About 1 in 4 voters remains uncommitted to either candidate - they are either undecided or favor one candidate but say they could change their mind.
While no single factor can account for Obama's increased lead, both the financial crisis and the first presidential debate may have benefited the Democratic presidential nominee.
Obama also continues to lead in voter confidence in handling the economy. Half of the registered voters surveyed say they are not at all or not too confident in McCain's ability to steer the economy, 11 percentage points more than say the same of Obama. Just 15 percent are "very confident" in McCain's ability when it comes to the economy, 11 points fewer than say the same of his rival.
The Democratic nominee was also widely seen as having . Forty-one percent of registered voters, including more than half of those who watched it, said Obama came out on top; just 21 percent said McCain was the winner.
Most voters said the debate did not change their opinion of the candidates, but Obama fared better amongst those who did. Twenty-eight percent of those surveyed said their opinion of Obama changed for the better, more than twice the percentage who said the same of McCain. While 17 percent said their opinion of McCain got worse, meanwhile, just 6 percent said as much of his rival.
Obama's voters continue to be more enthusiastic than McCain's voters about their candidate, and their enthusiasm has increased in the last week. Sixty-one percent of Obama voters are enthusiastic about the Illinois senator, up eight points from last week, while 36 percent of McCain backers are enthusiastic about their candidate.
Obama's favorable rating has risen five points from last week, to 48 percent, while his unfavorable rating is 32 percent. McCain's favorable rating is 39 percent and his unfavorable rating is 42 percent, an increase of 7 points from last week.
McCain's support appears softer than Obama's. Twenty-one percent of McCain voters say it is too soon to say for sure who they will vote for, compared to 14 percent of Obama voters.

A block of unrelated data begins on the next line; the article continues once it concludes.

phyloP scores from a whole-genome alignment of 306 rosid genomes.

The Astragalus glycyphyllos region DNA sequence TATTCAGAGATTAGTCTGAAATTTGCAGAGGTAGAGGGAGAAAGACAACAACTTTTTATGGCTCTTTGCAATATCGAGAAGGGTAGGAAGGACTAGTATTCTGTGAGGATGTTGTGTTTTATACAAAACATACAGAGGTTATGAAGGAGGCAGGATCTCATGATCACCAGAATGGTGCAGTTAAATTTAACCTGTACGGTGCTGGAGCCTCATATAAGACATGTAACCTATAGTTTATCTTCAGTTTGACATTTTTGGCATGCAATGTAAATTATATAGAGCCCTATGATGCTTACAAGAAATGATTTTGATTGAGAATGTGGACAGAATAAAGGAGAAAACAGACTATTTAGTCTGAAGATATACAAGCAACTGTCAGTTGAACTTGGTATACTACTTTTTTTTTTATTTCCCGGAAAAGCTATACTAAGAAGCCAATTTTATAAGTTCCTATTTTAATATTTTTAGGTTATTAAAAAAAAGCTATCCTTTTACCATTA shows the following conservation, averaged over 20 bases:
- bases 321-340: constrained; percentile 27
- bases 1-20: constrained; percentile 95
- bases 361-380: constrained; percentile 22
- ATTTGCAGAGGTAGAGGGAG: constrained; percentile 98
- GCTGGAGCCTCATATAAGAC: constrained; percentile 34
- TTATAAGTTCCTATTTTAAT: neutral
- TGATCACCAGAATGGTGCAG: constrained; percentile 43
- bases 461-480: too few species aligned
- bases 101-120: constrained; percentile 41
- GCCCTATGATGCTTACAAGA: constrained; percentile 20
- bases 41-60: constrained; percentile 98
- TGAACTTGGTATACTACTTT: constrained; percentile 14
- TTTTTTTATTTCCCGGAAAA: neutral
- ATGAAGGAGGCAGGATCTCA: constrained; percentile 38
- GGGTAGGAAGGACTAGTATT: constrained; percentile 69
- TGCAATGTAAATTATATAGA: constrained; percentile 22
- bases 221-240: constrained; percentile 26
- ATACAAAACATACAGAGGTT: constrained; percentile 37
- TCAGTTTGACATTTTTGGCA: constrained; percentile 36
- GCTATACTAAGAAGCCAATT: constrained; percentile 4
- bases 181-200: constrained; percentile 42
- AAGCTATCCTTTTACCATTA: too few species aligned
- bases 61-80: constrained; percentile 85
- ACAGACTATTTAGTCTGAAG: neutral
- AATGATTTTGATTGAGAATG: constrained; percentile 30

Opinions of Republican vice presidential nominee are now evenly divided, with her unfavorable rating (33 percent) now slightly higher than her favorable rating (32 percent). Last week, Palin had an eight point net positive rating. Democratic vice presidential nominee 's favorable rating stands at 34 percent and his unfavorable rating at 19 percent.
Women's perception of Palin has become increasingly negative. On Sept. 8th, Palin had a 47 percent favorable rating among women and a 19 percent unfavorable; now her favorable rating among the group is down to 30 percent, while her unfavorable has risen to 34 percent.
The debate has not changed voters' perceptions of the candidates' qualities. McCain continues to have a slight edge on how registered voters expect the candidates to handle Iraq and is far more likely to be seen as an effective potential Commander-In-Chief.
In addition to the economy, Obama has a clear advantage on empathy, with 67 percent saying Obama understands their needs and problems compared to 46 percent for McCain.
More than half now say Obama is prepared to be president, up from 46 percent last week, while a larger percentage, 60 percent, say McCain is prepared for the job.
While nearly 3 in 4 registered voters say Obama cares more about protecting ordinary people, more than 1 in 2 say McCain cares more about protecting large corporations.
Obama is leading among women, moderates and voters under age 45. He now has the support of nearly two in three voters who supported Hillary Clinton for the Democratic nomination, a slight increase from last week.
McCain continues to lead among white voters, including white men. White Catholics and white evangelicals also support McCain, as do conservatives.
Obama has a five point lead among Independents in this poll. Last week, this group narrowly backed McCain.
This poll was conducted among a random sample of 1,257 adults nationwide, including 1,113 registered voters, interviewed by telephone September 27-30, 2008. Phone numbers were dialed from RDD samples of both standard land-lines and cell phones. The error due to sampling for results based on the entire sample could be plus or minus three percentage points, and plus or minus three points for the sample of registered voters. The error for subgroups is higher.